Lone Wolf McCain Cultivates GOP Pack
Sen. John McCain, who made his name as a Republican maverick, is going mainstream.
Six years after the Arizonan emerged as George W. Bush’s nemesis in the bitterly fought 2000 GOP presidential primary -- and, in the views of some, ran against his party’s establishment -- McCain is taking a different tack as he prepares for a possible second White House bid.
Even as he has picked high-profile fights with Bush over military interrogation tactics and with congressional colleagues over pork-barrel spending, McCain has been quietly courting GOP power brokers, emphasizing his loyalty to the president and burnishing his conservative credentials on litmus-test issues.
McCain was nearly alone on Capitol Hill in defending the administration-approved ports deal involving a Dubai-owned company. He has eased his opposition to tax cuts that he once complained were excessive.
He recently met with the Rev. Jerry Falwell, a leading evangelical conservative whom he previously had denounced as intolerant. To the delight of GOP partisans, he publicly lambasted Sen. Barack Obama of Illinois -- a rising star among Democrats -- over an ethics and lobbying overhaul.
He is trying to build bridges to Republican leaders in key states -- such as Iowa and South Carolina -- that he ignored or lost in 2000. And on Friday night, he was a featured speaker at a Memphis gathering of more than 1,000 GOP faithful, where he reached out to conservative activists.
“We’ve learned from our mistakes and, if John does run, I think it’s clear he’s trying to be the leader of the party, not the leader of a movement,” said Sen. Lindsey Graham of South Carolina, who backed McCain in 2000 and continues to support his White House hopes. “You’re going to hear plenty of straight talk about the issues. But you’re going to see a man who is sensitive to the idea that this party is multifaceted and that the ... social and economic conservative groups are the heart and soul of this party.”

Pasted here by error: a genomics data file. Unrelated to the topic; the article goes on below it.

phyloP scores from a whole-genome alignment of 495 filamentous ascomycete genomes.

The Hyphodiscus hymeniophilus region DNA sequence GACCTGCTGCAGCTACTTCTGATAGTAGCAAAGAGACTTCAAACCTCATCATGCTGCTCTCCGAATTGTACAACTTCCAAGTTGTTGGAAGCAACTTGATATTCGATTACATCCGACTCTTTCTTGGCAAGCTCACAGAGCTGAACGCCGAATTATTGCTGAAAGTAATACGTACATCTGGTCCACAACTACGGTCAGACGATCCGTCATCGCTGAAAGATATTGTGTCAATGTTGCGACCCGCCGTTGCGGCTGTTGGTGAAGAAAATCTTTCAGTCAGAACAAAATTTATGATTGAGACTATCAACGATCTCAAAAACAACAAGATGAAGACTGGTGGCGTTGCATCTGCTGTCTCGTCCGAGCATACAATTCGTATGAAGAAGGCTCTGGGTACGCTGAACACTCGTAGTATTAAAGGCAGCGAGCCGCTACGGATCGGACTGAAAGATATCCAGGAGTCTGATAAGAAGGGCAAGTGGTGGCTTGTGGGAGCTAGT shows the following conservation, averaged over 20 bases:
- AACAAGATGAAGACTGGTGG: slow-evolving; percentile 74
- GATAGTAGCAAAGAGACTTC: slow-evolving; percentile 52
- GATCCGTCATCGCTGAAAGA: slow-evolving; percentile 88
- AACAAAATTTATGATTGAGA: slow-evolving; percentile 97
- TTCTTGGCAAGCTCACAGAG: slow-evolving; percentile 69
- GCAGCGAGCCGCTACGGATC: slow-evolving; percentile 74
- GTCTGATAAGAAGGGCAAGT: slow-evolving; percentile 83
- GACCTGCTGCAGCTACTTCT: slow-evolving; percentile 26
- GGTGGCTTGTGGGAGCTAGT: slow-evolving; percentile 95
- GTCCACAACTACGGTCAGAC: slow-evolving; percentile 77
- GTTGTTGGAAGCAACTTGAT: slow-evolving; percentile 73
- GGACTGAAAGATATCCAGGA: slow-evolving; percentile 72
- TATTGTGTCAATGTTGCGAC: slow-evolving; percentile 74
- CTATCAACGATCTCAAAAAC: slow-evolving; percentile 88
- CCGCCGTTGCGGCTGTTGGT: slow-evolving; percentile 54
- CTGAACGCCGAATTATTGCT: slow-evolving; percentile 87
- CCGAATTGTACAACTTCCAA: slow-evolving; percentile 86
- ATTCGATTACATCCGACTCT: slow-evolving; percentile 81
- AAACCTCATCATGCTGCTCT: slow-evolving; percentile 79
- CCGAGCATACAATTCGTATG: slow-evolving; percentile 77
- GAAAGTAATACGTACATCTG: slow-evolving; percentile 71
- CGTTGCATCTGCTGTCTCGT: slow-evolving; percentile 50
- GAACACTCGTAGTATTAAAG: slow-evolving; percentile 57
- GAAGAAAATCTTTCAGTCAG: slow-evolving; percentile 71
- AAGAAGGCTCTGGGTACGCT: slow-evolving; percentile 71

McCain is battling a stubborn piece of conventional political wisdom: that although he could be the GOP’s most formidable general-election candidate because of his appeal to independents, the party might not nominate him because of deep-seated mistrust he inspires among religious and social conservatives.
McCain, 69, antagonized that powerful GOP constituency in 2000 when he decried its influence in politics.
Despite his efforts to heal the breach, some activists remain implacable; they are urging social conservatives to quickly rally around an alternative candidate. Names mentioned include Sens. George Allen of Virginia, Sam Brownback of Kansas and Bill Frist of Tennessee, all three of whom addressed party loyalists Saturday in Memphis.
Frist won a straw poll of delegates Saturday night. Massachusetts Gov. Mitt Romney came in second; Allen tied for third with Bush. McCain, who had urged a write-in vote for the president, finished fourth.
“There is some movement now to try to see who we might back,” said conservative leader Paul M. Weyrich, who is planning a meeting of like-minded strategists soon.
McCain’s early maneuvering is important because the post-Bush Republican Party will be shaped not just by who runs for president, but by how the candidates run. If McCain builds his political base without making peace with evangelical and social conservatives -- and wins -- he will lead a Republican Party very different from today’s.
“Social conservatives presently enjoy unprecedented influence in the White House and most especially on Capitol Hill,” Weyrich wrote in a recent syndicated column.